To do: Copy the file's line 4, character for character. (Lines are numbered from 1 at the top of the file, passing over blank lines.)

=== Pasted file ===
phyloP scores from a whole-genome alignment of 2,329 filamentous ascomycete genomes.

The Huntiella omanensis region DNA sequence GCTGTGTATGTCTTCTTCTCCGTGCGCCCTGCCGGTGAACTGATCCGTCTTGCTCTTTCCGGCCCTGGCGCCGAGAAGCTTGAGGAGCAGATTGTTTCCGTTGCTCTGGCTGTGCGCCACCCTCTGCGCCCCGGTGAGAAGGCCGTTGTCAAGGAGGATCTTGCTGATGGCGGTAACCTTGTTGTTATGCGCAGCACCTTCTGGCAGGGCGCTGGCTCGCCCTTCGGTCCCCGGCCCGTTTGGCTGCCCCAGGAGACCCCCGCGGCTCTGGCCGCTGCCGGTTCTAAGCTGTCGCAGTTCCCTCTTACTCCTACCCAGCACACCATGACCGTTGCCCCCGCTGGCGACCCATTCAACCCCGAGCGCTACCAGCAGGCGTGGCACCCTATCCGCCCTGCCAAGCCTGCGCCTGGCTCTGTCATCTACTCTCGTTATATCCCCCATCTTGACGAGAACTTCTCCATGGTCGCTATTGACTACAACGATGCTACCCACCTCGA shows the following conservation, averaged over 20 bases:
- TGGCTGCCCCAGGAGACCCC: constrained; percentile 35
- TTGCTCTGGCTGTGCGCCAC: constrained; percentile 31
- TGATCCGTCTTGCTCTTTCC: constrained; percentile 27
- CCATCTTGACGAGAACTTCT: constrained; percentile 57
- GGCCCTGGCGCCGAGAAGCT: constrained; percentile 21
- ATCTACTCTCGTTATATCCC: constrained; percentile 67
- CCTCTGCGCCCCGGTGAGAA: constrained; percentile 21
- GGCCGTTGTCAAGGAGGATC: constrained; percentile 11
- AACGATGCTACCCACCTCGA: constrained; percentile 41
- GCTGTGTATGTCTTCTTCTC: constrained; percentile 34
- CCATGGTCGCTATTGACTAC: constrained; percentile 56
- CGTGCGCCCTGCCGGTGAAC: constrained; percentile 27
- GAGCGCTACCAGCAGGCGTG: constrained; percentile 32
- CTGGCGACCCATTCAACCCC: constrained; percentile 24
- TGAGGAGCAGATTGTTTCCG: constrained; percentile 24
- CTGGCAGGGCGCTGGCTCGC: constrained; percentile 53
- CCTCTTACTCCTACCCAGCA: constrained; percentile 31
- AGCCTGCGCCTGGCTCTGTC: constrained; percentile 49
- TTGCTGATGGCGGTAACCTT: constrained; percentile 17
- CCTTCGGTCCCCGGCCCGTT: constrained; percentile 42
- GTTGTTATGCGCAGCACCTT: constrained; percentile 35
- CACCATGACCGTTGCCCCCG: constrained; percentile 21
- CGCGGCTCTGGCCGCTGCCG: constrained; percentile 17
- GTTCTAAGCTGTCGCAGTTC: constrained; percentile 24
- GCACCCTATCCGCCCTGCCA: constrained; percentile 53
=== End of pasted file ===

- TTGCTCTGGCTGTGCGCCAC: constrained; percentile 31